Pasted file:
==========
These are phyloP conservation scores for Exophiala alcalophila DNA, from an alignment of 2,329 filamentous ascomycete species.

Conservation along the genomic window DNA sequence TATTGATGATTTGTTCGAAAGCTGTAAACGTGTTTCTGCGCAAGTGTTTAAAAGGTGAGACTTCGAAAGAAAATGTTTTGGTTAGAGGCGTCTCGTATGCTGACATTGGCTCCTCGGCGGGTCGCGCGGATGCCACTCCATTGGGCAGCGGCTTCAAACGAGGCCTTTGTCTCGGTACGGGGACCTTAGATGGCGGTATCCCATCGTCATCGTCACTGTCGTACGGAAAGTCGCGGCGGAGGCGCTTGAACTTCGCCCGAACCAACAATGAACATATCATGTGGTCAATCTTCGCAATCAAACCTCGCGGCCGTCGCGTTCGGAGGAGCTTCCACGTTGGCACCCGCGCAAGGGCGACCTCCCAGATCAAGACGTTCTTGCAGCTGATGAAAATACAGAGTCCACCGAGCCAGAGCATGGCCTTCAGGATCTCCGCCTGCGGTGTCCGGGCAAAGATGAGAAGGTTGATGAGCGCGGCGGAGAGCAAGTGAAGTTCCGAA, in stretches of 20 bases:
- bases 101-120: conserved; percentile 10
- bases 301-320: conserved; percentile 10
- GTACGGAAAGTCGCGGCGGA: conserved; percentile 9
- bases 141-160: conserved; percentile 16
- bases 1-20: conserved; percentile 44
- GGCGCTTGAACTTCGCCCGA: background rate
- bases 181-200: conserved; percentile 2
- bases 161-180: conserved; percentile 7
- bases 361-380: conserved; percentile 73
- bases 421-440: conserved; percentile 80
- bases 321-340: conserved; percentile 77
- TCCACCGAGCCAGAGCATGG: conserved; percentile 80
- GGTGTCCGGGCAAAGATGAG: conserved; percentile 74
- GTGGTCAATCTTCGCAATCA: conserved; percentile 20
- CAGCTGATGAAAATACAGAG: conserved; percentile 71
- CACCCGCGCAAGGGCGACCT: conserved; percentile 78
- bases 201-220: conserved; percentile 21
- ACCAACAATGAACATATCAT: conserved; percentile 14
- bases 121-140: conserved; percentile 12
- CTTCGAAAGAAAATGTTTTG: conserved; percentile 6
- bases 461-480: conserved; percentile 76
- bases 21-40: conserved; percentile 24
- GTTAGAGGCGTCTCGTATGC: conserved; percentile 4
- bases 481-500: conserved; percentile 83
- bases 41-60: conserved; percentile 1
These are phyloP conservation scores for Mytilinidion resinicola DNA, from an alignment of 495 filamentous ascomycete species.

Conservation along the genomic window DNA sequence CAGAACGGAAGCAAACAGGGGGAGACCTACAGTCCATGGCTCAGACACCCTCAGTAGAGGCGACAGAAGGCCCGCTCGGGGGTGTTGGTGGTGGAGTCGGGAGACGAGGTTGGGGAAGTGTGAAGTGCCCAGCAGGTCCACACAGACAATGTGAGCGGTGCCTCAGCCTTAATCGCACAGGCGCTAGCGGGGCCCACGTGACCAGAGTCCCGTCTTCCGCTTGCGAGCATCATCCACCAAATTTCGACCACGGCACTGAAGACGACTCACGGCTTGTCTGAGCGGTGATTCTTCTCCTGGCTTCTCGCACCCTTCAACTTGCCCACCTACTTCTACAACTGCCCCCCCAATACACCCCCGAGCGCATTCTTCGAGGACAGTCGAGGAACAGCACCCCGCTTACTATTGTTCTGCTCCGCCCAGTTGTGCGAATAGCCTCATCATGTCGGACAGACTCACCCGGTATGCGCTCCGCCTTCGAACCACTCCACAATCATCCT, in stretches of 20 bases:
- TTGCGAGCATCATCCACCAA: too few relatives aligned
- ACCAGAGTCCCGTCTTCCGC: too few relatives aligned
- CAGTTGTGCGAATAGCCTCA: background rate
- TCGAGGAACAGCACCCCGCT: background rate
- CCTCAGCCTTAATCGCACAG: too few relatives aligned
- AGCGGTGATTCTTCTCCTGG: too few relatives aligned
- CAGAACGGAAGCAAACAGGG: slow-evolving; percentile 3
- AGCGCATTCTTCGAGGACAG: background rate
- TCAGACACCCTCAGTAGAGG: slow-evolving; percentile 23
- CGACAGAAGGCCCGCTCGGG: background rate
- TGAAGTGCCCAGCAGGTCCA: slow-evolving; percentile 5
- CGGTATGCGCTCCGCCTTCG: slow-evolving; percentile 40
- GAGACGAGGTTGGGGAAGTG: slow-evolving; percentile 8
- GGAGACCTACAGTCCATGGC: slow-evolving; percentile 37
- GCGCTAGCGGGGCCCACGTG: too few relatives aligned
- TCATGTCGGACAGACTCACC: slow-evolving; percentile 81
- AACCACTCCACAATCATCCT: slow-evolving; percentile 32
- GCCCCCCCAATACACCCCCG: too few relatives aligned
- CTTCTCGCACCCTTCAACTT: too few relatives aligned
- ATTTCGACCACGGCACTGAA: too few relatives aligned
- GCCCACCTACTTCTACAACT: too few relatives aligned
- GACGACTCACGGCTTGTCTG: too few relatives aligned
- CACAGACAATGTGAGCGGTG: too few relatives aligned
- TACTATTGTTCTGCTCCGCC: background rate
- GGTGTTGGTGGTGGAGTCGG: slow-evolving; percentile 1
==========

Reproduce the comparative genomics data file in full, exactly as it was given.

These are phyloP conservation scores for Exophiala alcalophila DNA, from an alignment of 2,329 filamentous ascomycete species.

Conservation along the genomic window DNA sequence TATTGATGATTTGTTCGAAAGCTGTAAACGTGTTTCTGCGCAAGTGTTTAAAAGGTGAGACTTCGAAAGAAAATGTTTTGGTTAGAGGCGTCTCGTATGCTGACATTGGCTCCTCGGCGGGTCGCGCGGATGCCACTCCATTGGGCAGCGGCTTCAAACGAGGCCTTTGTCTCGGTACGGGGACCTTAGATGGCGGTATCCCATCGTCATCGTCACTGTCGTACGGAAAGTCGCGGCGGAGGCGCTTGAACTTCGCCCGAACCAACAATGAACATATCATGTGGTCAATCTTCGCAATCAAACCTCGCGGCCGTCGCGTTCGGAGGAGCTTCCACGTTGGCACCCGCGCAAGGGCGACCTCCCAGATCAAGACGTTCTTGCAGCTGATGAAAATACAGAGTCCACCGAGCCAGAGCATGGCCTTCAGGATCTCCGCCTGCGGTGTCCGGGCAAAGATGAGAAGGTTGATGAGCGCGGCGGAGAGCAAGTGAAGTTCCGAA, in stretches of 20 bases:
- bases 101-120: conserved; percentile 10
- bases 301-320: conserved; percentile 10
- GTACGGAAAGTCGCGGCGGA: conserved; percentile 9
- bases 141-160: conserved; percentile 16
- bases 1-20: conserved; percentile 44
- GGCGCTTGAACTTCGCCCGA: background rate
- bases 181-200: conserved; percentile 2
- bases 161-180: conserved; percentile 7
- bases 361-380: conserved; percentile 73
- bases 421-440: conserved; percentile 80
- bases 321-340: conserved; percentile 77
- TCCACCGAGCCAGAGCATGG: conserved; percentile 80
- GGTGTCCGGGCAAAGATGAG: conserved; percentile 74
- GTGGTCAATCTTCGCAATCA: conserved; percentile 20
- CAGCTGATGAAAATACAGAG: conserved; percentile 71
- CACCCGCGCAAGGGCGACCT: conserved; percentile 78
- bases 201-220: conserved; percentile 21
- ACCAACAATGAACATATCAT: conserved; percentile 14
- bases 121-140: conserved; percentile 12
- CTTCGAAAGAAAATGTTTTG: conserved; percentile 6
- bases 461-480: conserved; percentile 76
- bases 21-40: conserved; percentile 24
- GTTAGAGGCGTCTCGTATGC: conserved; percentile 4
- bases 481-500: conserved; percentile 83
- bases 41-60: conserved; percentile 1
These are phyloP conservation scores for Mytilinidion resinicola DNA, from an alignment of 495 filamentous ascomycete species.

Conservation along the genomic window DNA sequence CAGAACGGAAGCAAACAGGGGGAGACCTACAGTCCATGGCTCAGACACCCTCAGTAGAGGCGACAGAAGGCCCGCTCGGGGGTGTTGGTGGTGGAGTCGGGAGACGAGGTTGGGGAAGTGTGAAGTGCCCAGCAGGTCCACACAGACAATGTGAGCGGTGCCTCAGCCTTAATCGCACAGGCGCTAGCGGGGCCCACGTGACCAGAGTCCCGTCTTCCGCTTGCGAGCATCATCCACCAAATTTCGACCACGGCACTGAAGACGACTCACGGCTTGTCTGAGCGGTGATTCTTCTCCTGGCTTCTCGCACCCTTCAACTTGCCCACCTACTTCTACAACTGCCCCCCCAATACACCCCCGAGCGCATTCTTCGAGGACAGTCGAGGAACAGCACCCCGCTTACTATTGTTCTGCTCCGCCCAGTTGTGCGAATAGCCTCATCATGTCGGACAGACTCACCCGGTATGCGCTCCGCCTTCGAACCACTCCACAATCATCCT, in stretches of 20 bases:
- TTGCGAGCATCATCCACCAA: too few relatives aligned
- ACCAGAGTCCCGTCTTCCGC: too few relatives aligned
- CAGTTGTGCGAATAGCCTCA: background rate
- TCGAGGAACAGCACCCCGCT: background rate
- CCTCAGCCTTAATCGCACAG: too few relatives aligned
- AGCGGTGATTCTTCTCCTGG: too few relatives aligned
- CAGAACGGAAGCAAACAGGG: slow-evolving; percentile 3
- AGCGCATTCTTCGAGGACAG: background rate
- TCAGACACCCTCAGTAGAGG: slow-evolving; percentile 23
- CGACAGAAGGCCCGCTCGGG: background rate
- TGAAGTGCCCAGCAGGTCCA: slow-evolving; percentile 5
- CGGTATGCGCTCCGCCTTCG: slow-evolving; percentile 40
- GAGACGAGGTTGGGGAAGTG: slow-evolving; percentile 8
- GGAGACCTACAGTCCATGGC: slow-evolving; percentile 37
- GCGCTAGCGGGGCCCACGTG: too few relatives aligned
- TCATGTCGGACAGACTCACC: slow-evolving; percentile 81
- AACCACTCCACAATCATCCT: slow-evolving; percentile 32
- GCCCCCCCAATACACCCCCG: too few relatives aligned
- CTTCTCGCACCCTTCAACTT: too few relatives aligned
- ATTTCGACCACGGCACTGAA: too few relatives aligned
- GCCCACCTACTTCTACAACT: too few relatives aligned
- GACGACTCACGGCTTGTCTG: too few relatives aligned
- CACAGACAATGTGAGCGGTG: too few relatives aligned
- TACTATTGTTCTGCTCCGCC: background rate
- GGTGTTGGTGGTGGAGTCGG: slow-evolving; percentile 1